1 Month Cambodia Itinerary: Where to Go and What to See
Spending one month in Cambodia is the perfect amount of time to see the entire country at a relaxed pace and experience its less touristy areas. This one-month itinerary is designed to take full advantage of Cambodia’s 30-day tourist visa and minimizes the amount of doubling back you do.
Day 1 – 3: Phnom Penh
Phnom Penh, Cambodia’s capital, is chaotic. But if you can conquer Phnom Penh, everywhere else in Cambodia is gonna be a breeze.
The Khmer Rouge genocide is an incredibly sad but important part of Cambodian history, and it’s crazy that it ended as recently as 1979. There are two reminders of the genocide in Phnom Penh: the Tuol Sleng Genocide Museum and the Killing Fields.
The Tuol Sleng Genocide Museum started as a school, but it was turned into a prison during the Khmer Rouge. Depending on where you’re staying, you can likely walk there. Alternatively, order a tuk tuk through the Pass or Grab apps. It’s $10 USD for a ticket and audio guide. I highly recommend getting the audio guide, since there’s not much written information throughout the museum.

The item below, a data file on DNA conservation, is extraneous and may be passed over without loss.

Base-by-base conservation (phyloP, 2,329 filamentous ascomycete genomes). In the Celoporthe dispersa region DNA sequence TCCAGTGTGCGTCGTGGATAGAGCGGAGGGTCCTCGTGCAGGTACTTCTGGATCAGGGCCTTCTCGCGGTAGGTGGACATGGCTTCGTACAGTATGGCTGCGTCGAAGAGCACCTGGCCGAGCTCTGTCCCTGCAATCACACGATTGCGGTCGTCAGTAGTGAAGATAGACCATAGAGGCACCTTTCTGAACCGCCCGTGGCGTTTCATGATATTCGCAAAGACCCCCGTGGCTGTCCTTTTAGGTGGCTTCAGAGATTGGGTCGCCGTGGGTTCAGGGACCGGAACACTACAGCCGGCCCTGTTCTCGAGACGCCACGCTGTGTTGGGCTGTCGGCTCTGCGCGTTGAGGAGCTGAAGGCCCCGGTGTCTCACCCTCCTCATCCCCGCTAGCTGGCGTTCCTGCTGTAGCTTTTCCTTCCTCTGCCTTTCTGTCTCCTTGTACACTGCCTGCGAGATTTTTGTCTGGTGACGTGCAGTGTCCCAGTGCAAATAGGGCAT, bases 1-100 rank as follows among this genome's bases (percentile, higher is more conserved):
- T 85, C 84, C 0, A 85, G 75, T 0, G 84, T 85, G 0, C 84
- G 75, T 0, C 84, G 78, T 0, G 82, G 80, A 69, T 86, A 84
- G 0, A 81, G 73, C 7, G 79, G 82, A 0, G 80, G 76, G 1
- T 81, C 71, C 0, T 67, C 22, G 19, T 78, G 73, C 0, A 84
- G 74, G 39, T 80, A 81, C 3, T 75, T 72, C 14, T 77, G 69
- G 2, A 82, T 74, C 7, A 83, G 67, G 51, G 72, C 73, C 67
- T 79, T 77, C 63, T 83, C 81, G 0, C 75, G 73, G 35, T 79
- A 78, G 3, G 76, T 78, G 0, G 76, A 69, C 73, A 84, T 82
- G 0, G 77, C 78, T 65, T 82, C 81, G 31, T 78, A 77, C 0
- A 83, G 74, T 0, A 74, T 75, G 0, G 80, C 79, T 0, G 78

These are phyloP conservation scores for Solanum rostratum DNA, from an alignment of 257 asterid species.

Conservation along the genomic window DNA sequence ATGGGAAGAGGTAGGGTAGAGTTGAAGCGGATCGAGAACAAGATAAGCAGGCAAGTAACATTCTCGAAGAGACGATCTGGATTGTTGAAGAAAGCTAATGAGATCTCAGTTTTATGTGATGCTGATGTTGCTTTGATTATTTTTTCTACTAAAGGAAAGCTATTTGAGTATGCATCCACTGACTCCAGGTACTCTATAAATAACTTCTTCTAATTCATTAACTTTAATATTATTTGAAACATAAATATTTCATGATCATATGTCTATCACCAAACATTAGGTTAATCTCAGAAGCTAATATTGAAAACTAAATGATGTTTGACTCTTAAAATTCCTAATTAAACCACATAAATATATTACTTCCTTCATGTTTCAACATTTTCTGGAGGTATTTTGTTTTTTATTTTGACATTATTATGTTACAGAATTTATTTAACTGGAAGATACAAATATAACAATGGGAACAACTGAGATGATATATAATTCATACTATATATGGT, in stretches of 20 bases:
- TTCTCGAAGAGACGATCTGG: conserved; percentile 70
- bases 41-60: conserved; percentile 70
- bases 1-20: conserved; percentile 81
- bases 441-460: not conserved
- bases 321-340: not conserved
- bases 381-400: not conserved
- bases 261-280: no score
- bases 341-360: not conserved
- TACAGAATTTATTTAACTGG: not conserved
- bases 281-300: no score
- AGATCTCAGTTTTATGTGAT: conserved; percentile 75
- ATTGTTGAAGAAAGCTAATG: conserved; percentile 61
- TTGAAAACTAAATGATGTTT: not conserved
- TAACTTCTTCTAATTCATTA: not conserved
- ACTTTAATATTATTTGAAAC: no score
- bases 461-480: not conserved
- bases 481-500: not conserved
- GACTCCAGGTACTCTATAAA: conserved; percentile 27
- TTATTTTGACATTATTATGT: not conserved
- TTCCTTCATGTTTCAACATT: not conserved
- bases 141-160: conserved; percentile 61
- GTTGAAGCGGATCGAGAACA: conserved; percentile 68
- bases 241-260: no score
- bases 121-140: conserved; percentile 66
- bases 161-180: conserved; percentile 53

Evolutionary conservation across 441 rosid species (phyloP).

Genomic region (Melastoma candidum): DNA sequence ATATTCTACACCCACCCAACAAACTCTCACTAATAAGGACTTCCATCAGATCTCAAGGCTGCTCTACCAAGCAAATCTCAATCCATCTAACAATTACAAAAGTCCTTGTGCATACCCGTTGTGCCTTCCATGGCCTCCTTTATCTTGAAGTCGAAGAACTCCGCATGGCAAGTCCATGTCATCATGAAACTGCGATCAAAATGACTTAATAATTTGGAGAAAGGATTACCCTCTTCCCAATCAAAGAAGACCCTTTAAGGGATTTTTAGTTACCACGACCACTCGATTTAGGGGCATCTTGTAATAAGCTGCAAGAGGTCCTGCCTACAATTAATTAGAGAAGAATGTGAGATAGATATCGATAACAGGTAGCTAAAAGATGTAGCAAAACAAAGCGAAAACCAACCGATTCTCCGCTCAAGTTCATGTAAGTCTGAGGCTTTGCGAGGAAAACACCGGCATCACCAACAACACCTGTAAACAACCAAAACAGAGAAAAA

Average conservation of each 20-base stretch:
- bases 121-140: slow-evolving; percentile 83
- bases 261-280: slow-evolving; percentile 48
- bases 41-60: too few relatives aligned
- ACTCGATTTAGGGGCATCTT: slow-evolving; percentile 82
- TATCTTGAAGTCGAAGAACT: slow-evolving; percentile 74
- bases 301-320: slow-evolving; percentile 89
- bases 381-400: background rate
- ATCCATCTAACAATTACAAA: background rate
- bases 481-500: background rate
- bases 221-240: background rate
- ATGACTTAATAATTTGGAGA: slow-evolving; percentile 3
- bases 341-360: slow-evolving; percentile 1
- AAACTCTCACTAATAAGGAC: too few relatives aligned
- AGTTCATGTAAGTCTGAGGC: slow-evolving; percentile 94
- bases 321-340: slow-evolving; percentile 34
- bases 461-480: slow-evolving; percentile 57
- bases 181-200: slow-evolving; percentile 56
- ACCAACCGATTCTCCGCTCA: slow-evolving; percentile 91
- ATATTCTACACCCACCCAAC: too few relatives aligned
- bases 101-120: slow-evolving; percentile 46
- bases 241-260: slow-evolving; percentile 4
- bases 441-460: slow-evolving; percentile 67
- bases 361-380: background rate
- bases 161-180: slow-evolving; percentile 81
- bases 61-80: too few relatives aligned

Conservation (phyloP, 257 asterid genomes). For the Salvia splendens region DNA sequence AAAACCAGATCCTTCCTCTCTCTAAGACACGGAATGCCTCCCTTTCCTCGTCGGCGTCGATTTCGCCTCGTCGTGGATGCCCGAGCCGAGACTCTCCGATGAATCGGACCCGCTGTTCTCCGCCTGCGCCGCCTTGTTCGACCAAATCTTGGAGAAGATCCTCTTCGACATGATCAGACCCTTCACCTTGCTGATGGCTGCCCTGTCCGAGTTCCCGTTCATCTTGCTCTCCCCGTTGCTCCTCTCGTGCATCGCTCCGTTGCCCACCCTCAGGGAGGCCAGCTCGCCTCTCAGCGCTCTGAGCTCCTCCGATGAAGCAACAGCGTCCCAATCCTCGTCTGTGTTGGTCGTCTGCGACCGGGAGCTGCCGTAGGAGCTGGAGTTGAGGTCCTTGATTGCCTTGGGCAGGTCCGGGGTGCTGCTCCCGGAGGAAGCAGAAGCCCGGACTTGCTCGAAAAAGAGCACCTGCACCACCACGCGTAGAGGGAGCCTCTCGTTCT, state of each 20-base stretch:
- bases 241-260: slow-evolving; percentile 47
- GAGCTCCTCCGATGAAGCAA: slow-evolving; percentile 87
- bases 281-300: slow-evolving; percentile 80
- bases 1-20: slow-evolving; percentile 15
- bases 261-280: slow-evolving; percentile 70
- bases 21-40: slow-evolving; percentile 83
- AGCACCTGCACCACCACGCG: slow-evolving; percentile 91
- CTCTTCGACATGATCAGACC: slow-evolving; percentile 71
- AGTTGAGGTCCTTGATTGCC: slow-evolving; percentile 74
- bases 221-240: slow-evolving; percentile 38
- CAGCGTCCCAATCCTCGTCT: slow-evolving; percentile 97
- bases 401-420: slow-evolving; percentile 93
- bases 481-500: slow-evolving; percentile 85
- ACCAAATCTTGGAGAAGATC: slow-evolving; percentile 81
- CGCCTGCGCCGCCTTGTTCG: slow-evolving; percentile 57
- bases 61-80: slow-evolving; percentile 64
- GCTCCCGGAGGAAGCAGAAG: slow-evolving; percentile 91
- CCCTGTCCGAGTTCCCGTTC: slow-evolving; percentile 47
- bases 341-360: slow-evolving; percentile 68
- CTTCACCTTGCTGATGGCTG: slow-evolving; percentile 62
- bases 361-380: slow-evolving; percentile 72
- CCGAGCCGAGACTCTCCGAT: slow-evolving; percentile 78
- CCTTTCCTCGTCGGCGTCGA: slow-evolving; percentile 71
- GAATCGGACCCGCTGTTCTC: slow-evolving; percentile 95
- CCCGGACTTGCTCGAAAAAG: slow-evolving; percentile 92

The museum is a harrowing reminder of what happened there. You’ll see photos of prisoners and walk through the buildings and cells where many people were tortured and died.
After the Tuol Sleng Genocide Museum, you’ll need to take a tuk tuk to the Killing Fields since it’s outside of the city center. Admission and audio guide are $6 USD. There are many killing fields across Cambodia, but Choeung Ek is the most well-known. The memorial building in the center is striking, filled with the skulls and bones of adults and children who died there.
Note that there is a dress code for the Killing Fields, although it’s not enforced. To show respect, it’s recommended to cover your shoulders and knees.
After a heavy day of learning about the Khmer Rouge genocide, your second day is going to be filled with magnificent architecture and art.
Phnom Penh became Cambodia’s capital in 1865, and construction of the Royal Palace started in 1866. The King of Cambodia lives here, so parts of the palace aren’t open to the public. Enjoy the beautiful, grand architecture and take in the Silver Pagoda, which is on the southside of the complex.